Power to entertain and excite: 2Faced Dance in EVERYTHING [but the girl]

The Place, London
March 14, 2020

Maggie Foyer

2Faced Dance Company ticks all the right boxes: high energy, total commitment and concepts of concern for these turbulent times. Everything [but the girl], is a varied bill, by female choreographers and male performers with the welcome addition of live music for two of the three works.

The Qualies links sport to dance. Light-hearted sports chat with important underlying concepts is the backstory as Louis Parker-Evans effectively voices David Forster Wallace’s essay on the gruelling prequels to the big tennis tournaments. Choreographer Fleur Darkin, former director of Scottish Dance Theatre, parallels dance and tennis, charting the strain, the devotion to training, the success and the failure.

Four dancers, Parker-Evans, John Robinson, Will Hodson and Cameron Woolnough give convincing performances with adroit moves and neat ball skills. The dance – we had to wait a while for this – was varied. Duets of tough one-upmanship and edgy sizing-up contrasted with solos of lyrical self-reflection by a multi-skilled cast in a work that was both thought provoking and entertaining.

2Faced Dance in 7.0 by Tamsin Fitzgerald. Photo Benjamin Statham
2Faced Dance in 7.0 by Tamsin Fitzgerald
Photo Benjamin Statham

Director Tamsin Fitzgerald’s Hollow in a World too Full, inspired by a dystopian quote from the film The Network, 1976, spotlights an uncertain, overfilled world. In the current even more uncertain world, Sam Buswell attacks the high velocity solo with gut-wrenching passion. It’s a well-structured work where the dynamics rise and fall, as banks of lights shift focus to reveal or conceal the onstage musicians. The dance is a trial of stamina and endurance, one man against the world and Buswell triumphs.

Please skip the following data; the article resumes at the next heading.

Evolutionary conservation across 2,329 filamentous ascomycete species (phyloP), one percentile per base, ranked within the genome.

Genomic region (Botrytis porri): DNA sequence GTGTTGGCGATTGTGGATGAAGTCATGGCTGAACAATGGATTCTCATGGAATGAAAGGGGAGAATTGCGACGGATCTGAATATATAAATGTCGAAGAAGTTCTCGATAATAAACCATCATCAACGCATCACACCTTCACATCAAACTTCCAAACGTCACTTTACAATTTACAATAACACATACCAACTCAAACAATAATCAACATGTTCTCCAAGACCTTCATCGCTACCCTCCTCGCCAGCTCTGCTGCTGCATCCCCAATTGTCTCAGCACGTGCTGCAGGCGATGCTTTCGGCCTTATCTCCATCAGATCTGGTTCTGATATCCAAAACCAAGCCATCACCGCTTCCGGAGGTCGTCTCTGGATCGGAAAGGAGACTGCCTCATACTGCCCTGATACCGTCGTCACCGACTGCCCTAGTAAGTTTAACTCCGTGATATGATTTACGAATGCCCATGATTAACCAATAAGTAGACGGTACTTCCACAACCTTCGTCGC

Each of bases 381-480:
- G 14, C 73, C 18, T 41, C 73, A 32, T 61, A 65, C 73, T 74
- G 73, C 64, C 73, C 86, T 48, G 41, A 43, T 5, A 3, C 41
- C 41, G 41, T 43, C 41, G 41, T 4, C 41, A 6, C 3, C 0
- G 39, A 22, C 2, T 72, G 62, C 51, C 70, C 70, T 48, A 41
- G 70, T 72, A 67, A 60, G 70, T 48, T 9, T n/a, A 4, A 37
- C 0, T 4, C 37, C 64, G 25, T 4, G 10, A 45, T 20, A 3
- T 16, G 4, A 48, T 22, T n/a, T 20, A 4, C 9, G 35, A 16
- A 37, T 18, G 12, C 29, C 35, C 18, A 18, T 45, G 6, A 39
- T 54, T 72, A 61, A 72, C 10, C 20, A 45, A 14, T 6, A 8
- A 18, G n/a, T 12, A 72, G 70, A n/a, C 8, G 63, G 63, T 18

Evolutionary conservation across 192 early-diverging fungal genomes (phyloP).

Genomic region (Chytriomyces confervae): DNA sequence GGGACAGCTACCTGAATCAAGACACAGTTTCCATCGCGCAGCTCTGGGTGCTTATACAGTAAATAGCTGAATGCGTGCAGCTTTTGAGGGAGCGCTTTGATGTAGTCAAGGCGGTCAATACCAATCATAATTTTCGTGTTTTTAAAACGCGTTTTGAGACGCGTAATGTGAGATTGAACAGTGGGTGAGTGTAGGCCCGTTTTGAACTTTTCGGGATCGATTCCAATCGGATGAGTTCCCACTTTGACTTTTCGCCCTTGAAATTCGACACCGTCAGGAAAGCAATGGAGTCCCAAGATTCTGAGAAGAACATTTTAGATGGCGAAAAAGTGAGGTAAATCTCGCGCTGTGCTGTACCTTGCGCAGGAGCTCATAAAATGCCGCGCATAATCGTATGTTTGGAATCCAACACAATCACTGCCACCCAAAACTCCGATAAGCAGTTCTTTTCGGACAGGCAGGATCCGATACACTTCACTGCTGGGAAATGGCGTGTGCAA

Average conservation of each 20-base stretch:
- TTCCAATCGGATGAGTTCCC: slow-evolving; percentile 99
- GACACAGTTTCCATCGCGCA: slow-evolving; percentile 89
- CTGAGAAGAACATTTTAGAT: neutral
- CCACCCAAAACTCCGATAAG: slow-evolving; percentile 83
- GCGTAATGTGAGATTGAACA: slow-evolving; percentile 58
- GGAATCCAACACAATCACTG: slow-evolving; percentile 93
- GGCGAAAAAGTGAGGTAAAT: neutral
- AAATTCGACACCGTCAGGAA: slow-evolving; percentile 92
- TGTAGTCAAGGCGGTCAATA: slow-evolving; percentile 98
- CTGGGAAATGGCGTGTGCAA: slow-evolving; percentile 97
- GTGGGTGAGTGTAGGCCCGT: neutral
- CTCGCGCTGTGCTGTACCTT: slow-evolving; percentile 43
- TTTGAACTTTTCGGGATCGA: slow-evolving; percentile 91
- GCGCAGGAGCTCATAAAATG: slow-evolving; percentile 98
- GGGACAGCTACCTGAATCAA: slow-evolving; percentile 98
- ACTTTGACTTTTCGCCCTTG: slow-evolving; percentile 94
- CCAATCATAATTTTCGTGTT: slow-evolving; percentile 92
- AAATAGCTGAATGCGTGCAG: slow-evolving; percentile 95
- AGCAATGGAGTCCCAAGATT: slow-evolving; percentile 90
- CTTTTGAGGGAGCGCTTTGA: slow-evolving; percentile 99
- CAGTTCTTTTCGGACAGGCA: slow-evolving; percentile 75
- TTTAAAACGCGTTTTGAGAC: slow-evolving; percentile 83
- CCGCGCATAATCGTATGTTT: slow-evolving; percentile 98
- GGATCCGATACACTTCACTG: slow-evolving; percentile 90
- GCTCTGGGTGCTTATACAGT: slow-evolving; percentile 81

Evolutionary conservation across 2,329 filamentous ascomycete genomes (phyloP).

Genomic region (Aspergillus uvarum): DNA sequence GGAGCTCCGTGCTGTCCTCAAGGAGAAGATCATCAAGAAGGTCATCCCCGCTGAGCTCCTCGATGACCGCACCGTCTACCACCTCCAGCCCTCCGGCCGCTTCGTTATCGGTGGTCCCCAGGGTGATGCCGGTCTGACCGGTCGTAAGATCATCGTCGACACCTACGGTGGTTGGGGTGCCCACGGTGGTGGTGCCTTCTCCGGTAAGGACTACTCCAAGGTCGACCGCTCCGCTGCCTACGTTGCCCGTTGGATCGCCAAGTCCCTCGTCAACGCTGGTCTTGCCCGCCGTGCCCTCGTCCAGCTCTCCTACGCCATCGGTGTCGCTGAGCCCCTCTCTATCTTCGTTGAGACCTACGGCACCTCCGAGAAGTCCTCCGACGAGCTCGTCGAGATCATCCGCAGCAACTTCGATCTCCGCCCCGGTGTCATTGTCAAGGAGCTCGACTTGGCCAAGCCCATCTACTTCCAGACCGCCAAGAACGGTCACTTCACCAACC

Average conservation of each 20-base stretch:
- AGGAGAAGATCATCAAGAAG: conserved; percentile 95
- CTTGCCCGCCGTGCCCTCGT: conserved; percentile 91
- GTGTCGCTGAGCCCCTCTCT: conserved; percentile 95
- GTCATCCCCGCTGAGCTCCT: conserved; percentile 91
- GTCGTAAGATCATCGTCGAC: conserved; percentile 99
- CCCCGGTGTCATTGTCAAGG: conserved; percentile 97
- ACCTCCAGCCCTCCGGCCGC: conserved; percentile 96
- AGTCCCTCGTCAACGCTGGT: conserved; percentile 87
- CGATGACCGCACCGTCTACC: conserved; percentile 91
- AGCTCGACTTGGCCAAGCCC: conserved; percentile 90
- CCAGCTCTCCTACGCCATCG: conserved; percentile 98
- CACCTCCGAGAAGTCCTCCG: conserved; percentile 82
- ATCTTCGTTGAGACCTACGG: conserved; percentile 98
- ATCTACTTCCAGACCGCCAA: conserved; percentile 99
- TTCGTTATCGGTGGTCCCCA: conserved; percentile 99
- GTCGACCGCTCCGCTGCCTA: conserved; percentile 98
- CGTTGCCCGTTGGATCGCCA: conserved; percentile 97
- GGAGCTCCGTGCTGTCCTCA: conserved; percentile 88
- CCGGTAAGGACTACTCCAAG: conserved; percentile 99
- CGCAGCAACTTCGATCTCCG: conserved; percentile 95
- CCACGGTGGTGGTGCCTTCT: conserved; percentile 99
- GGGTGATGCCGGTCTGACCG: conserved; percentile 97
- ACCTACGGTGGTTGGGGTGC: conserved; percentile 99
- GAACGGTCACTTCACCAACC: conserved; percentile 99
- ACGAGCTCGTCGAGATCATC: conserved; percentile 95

7.0 is choreography by Fitzgerald and her dancers after a visit to Haiti in the aftermath of the earthquake of 2011. With a powerful new score by Alex Baranowski, this reduxed version also finds relevance in the contemporary world.

It opens as Parker-Evans, brushes the dust from his arms. The dust of the quake and the dust of eternity both find their symbolic home in a work redolent with atmospheric sounds, positions and lights. The duets are death-defying, as the men throw, lift and catch with agility and speed. The solos give opportunities to individuals and when they work together as an ensemble, the power is awesome. It was a performance that both entertained and excited: great dance tackling important issues.